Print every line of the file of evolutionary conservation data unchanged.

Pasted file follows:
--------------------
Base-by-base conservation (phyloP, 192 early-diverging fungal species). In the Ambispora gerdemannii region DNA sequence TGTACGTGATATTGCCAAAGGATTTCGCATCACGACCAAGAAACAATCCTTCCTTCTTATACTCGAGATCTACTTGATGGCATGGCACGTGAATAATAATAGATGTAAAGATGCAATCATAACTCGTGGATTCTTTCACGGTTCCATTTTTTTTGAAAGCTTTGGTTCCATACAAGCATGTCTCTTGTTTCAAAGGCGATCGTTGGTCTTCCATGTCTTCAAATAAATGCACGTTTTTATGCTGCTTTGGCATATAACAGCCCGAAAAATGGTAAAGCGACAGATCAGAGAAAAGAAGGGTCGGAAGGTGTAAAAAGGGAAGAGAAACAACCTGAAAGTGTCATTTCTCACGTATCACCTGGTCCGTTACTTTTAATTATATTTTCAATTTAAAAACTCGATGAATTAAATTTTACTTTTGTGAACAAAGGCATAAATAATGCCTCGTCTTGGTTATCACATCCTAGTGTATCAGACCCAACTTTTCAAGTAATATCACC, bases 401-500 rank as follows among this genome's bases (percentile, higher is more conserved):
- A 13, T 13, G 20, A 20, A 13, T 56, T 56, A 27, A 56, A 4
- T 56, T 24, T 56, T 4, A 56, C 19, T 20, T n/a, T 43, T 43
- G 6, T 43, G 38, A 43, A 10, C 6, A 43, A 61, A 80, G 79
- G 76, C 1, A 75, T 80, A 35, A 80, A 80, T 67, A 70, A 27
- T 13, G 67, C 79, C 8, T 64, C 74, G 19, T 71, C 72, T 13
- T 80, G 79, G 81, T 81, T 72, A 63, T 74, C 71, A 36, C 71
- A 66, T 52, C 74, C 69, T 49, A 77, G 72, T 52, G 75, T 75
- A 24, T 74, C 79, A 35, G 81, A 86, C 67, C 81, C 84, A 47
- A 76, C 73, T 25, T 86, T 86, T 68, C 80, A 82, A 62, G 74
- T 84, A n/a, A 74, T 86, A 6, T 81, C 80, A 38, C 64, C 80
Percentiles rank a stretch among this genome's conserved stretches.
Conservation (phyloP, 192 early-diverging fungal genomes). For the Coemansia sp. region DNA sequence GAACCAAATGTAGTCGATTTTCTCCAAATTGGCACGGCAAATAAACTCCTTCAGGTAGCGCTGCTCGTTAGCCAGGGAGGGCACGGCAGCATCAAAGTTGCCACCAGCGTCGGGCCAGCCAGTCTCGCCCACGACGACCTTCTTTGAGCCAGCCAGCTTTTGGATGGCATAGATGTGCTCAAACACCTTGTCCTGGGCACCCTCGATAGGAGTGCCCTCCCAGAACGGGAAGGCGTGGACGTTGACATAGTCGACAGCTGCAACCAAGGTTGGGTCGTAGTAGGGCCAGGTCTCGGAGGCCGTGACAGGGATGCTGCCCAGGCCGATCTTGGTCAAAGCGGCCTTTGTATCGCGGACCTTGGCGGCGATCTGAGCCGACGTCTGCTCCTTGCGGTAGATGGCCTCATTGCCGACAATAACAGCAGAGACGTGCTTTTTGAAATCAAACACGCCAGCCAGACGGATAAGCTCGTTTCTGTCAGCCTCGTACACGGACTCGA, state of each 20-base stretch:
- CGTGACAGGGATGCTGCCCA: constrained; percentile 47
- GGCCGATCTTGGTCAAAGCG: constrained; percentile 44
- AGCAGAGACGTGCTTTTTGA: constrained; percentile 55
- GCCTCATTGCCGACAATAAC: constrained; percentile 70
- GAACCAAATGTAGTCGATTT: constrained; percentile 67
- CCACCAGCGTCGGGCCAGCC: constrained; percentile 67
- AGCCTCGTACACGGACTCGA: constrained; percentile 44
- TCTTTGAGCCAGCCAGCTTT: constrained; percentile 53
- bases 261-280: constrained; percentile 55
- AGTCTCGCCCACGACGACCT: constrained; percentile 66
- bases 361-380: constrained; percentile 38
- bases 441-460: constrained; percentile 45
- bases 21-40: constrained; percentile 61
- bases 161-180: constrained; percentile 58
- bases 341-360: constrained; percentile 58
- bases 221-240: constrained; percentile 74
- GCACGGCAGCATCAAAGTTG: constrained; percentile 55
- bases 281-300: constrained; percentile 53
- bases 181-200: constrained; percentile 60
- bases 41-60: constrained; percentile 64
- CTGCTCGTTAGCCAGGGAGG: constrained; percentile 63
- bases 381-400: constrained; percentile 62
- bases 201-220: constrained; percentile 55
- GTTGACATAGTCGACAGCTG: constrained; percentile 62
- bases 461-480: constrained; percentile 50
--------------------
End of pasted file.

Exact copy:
Base-by-base conservation (phyloP, 192 early-diverging fungal species). In the Ambispora gerdemannii region DNA sequence TGTACGTGATATTGCCAAAGGATTTCGCATCACGACCAAGAAACAATCCTTCCTTCTTATACTCGAGATCTACTTGATGGCATGGCACGTGAATAATAATAGATGTAAAGATGCAATCATAACTCGTGGATTCTTTCACGGTTCCATTTTTTTTGAAAGCTTTGGTTCCATACAAGCATGTCTCTTGTTTCAAAGGCGATCGTTGGTCTTCCATGTCTTCAAATAAATGCACGTTTTTATGCTGCTTTGGCATATAACAGCCCGAAAAATGGTAAAGCGACAGATCAGAGAAAAGAAGGGTCGGAAGGTGTAAAAAGGGAAGAGAAACAACCTGAAAGTGTCATTTCTCACGTATCACCTGGTCCGTTACTTTTAATTATATTTTCAATTTAAAAACTCGATGAATTAAATTTTACTTTTGTGAACAAAGGCATAAATAATGCCTCGTCTTGGTTATCACATCCTAGTGTATCAGACCCAACTTTTCAAGTAATATCACC, bases 401-500 rank as follows among this genome's bases (percentile, higher is more conserved):
- A 13, T 13, G 20, A 20, A 13, T 56, T 56, A 27, A 56, A 4
- T 56, T 24, T 56, T 4, A 56, C 19, T 20, T n/a, T 43, T 43
- G 6, T 43, G 38, A 43, A 10, C 6, A 43, A 61, A 80, G 79
- G 76, C 1, A 75, T 80, A 35, A 80, A 80, T 67, A 70, A 27
- T 13, G 67, C 79, C 8, T 64, C 74, G 19, T 71, C 72, T 13
- T 80, G 79, G 81, T 81, T 72, A 63, T 74, C 71, A 36, C 71
- A 66, T 52, C 74, C 69, T 49, A 77, G 72, T 52, G 75, T 75
- A 24, T 74, C 79, A 35, G 81, A 86, C 67, C 81, C 84, A 47
- A 76, C 73, T 25, T 86, T 86, T 68, C 80, A 82, A 62, G 74
- T 84, A n/a, A 74, T 86, A 6, T 81, C 80, A 38, C 64, C 80
Percentiles rank a stretch among this genome's conserved stretches.
Conservation (phyloP, 192 early-diverging fungal genomes). For the Coemansia sp. region DNA sequence GAACCAAATGTAGTCGATTTTCTCCAAATTGGCACGGCAAATAAACTCCTTCAGGTAGCGCTGCTCGTTAGCCAGGGAGGGCACGGCAGCATCAAAGTTGCCACCAGCGTCGGGCCAGCCAGTCTCGCCCACGACGACCTTCTTTGAGCCAGCCAGCTTTTGGATGGCATAGATGTGCTCAAACACCTTGTCCTGGGCACCCTCGATAGGAGTGCCCTCCCAGAACGGGAAGGCGTGGACGTTGACATAGTCGACAGCTGCAACCAAGGTTGGGTCGTAGTAGGGCCAGGTCTCGGAGGCCGTGACAGGGATGCTGCCCAGGCCGATCTTGGTCAAAGCGGCCTTTGTATCGCGGACCTTGGCGGCGATCTGAGCCGACGTCTGCTCCTTGCGGTAGATGGCCTCATTGCCGACAATAACAGCAGAGACGTGCTTTTTGAAATCAAACACGCCAGCCAGACGGATAAGCTCGTTTCTGTCAGCCTCGTACACGGACTCGA, state of each 20-base stretch:
- CGTGACAGGGATGCTGCCCA: constrained; percentile 47
- GGCCGATCTTGGTCAAAGCG: constrained; percentile 44
- AGCAGAGACGTGCTTTTTGA: constrained; percentile 55
- GCCTCATTGCCGACAATAAC: constrained; percentile 70
- GAACCAAATGTAGTCGATTT: constrained; percentile 67
- CCACCAGCGTCGGGCCAGCC: constrained; percentile 67
- AGCCTCGTACACGGACTCGA: constrained; percentile 44
- TCTTTGAGCCAGCCAGCTTT: constrained; percentile 53
- bases 261-280: constrained; percentile 55
- AGTCTCGCCCACGACGACCT: constrained; percentile 66
- bases 361-380: constrained; percentile 38
- bases 441-460: constrained; percentile 45
- bases 21-40: constrained; percentile 61
- bases 161-180: constrained; percentile 58
- bases 341-360: constrained; percentile 58
- bases 221-240: constrained; percentile 74
- GCACGGCAGCATCAAAGTTG: constrained; percentile 55
- bases 281-300: constrained; percentile 53
- bases 181-200: constrained; percentile 60
- bases 41-60: constrained; percentile 64
- CTGCTCGTTAGCCAGGGAGG: constrained; percentile 63
- bases 381-400: constrained; percentile 62
- bases 201-220: constrained; percentile 55
- GTTGACATAGTCGACAGCTG: constrained; percentile 62
- bases 461-480: constrained; percentile 50